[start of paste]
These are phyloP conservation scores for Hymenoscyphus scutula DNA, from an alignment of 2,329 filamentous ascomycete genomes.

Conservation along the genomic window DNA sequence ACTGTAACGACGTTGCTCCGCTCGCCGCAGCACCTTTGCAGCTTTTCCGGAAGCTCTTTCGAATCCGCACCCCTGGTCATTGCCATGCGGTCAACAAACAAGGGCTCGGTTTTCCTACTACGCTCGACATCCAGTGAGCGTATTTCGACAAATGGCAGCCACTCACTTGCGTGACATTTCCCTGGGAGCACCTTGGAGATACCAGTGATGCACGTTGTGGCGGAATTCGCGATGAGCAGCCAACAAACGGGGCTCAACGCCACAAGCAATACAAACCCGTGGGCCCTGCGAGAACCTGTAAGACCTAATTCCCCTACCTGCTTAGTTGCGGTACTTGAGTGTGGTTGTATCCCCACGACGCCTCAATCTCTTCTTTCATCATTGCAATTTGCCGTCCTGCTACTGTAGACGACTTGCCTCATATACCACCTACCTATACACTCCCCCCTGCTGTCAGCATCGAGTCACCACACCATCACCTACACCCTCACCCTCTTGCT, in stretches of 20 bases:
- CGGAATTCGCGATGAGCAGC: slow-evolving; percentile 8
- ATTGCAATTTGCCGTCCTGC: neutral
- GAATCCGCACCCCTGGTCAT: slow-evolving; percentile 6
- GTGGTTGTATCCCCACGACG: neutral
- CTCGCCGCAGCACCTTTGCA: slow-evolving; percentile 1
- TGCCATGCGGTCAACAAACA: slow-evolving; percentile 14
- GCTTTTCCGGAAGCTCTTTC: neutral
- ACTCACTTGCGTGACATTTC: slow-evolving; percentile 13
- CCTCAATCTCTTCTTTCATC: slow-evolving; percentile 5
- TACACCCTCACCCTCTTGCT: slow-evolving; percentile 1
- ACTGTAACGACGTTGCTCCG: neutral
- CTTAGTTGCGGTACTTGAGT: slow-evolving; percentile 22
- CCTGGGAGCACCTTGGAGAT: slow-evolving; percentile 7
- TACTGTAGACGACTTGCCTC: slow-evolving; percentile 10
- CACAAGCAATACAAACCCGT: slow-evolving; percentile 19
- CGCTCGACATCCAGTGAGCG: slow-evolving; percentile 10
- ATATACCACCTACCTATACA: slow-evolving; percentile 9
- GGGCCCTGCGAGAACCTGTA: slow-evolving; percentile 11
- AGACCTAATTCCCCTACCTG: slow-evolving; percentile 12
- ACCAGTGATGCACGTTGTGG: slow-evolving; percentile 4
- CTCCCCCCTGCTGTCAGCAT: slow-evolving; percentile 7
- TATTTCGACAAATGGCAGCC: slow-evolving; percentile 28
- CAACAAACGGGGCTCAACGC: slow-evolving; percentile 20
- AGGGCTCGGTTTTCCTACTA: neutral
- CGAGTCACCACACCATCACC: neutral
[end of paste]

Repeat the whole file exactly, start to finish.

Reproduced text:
These are phyloP conservation scores for Hymenoscyphus scutula DNA, from an alignment of 2,329 filamentous ascomycete genomes.

Conservation along the genomic window DNA sequence ACTGTAACGACGTTGCTCCGCTCGCCGCAGCACCTTTGCAGCTTTTCCGGAAGCTCTTTCGAATCCGCACCCCTGGTCATTGCCATGCGGTCAACAAACAAGGGCTCGGTTTTCCTACTACGCTCGACATCCAGTGAGCGTATTTCGACAAATGGCAGCCACTCACTTGCGTGACATTTCCCTGGGAGCACCTTGGAGATACCAGTGATGCACGTTGTGGCGGAATTCGCGATGAGCAGCCAACAAACGGGGCTCAACGCCACAAGCAATACAAACCCGTGGGCCCTGCGAGAACCTGTAAGACCTAATTCCCCTACCTGCTTAGTTGCGGTACTTGAGTGTGGTTGTATCCCCACGACGCCTCAATCTCTTCTTTCATCATTGCAATTTGCCGTCCTGCTACTGTAGACGACTTGCCTCATATACCACCTACCTATACACTCCCCCCTGCTGTCAGCATCGAGTCACCACACCATCACCTACACCCTCACCCTCTTGCT, in stretches of 20 bases:
- CGGAATTCGCGATGAGCAGC: slow-evolving; percentile 8
- ATTGCAATTTGCCGTCCTGC: neutral
- GAATCCGCACCCCTGGTCAT: slow-evolving; percentile 6
- GTGGTTGTATCCCCACGACG: neutral
- CTCGCCGCAGCACCTTTGCA: slow-evolving; percentile 1
- TGCCATGCGGTCAACAAACA: slow-evolving; percentile 14
- GCTTTTCCGGAAGCTCTTTC: neutral
- ACTCACTTGCGTGACATTTC: slow-evolving; percentile 13
- CCTCAATCTCTTCTTTCATC: slow-evolving; percentile 5
- TACACCCTCACCCTCTTGCT: slow-evolving; percentile 1
- ACTGTAACGACGTTGCTCCG: neutral
- CTTAGTTGCGGTACTTGAGT: slow-evolving; percentile 22
- CCTGGGAGCACCTTGGAGAT: slow-evolving; percentile 7
- TACTGTAGACGACTTGCCTC: slow-evolving; percentile 10
- CACAAGCAATACAAACCCGT: slow-evolving; percentile 19
- CGCTCGACATCCAGTGAGCG: slow-evolving; percentile 10
- ATATACCACCTACCTATACA: slow-evolving; percentile 9
- GGGCCCTGCGAGAACCTGTA: slow-evolving; percentile 11
- AGACCTAATTCCCCTACCTG: slow-evolving; percentile 12
- ACCAGTGATGCACGTTGTGG: slow-evolving; percentile 4
- CTCCCCCCTGCTGTCAGCAT: slow-evolving; percentile 7
- TATTTCGACAAATGGCAGCC: slow-evolving; percentile 28
- CAACAAACGGGGCTCAACGC: slow-evolving; percentile 20
- AGGGCTCGGTTTTCCTACTA: neutral
- CGAGTCACCACACCATCACC: neutral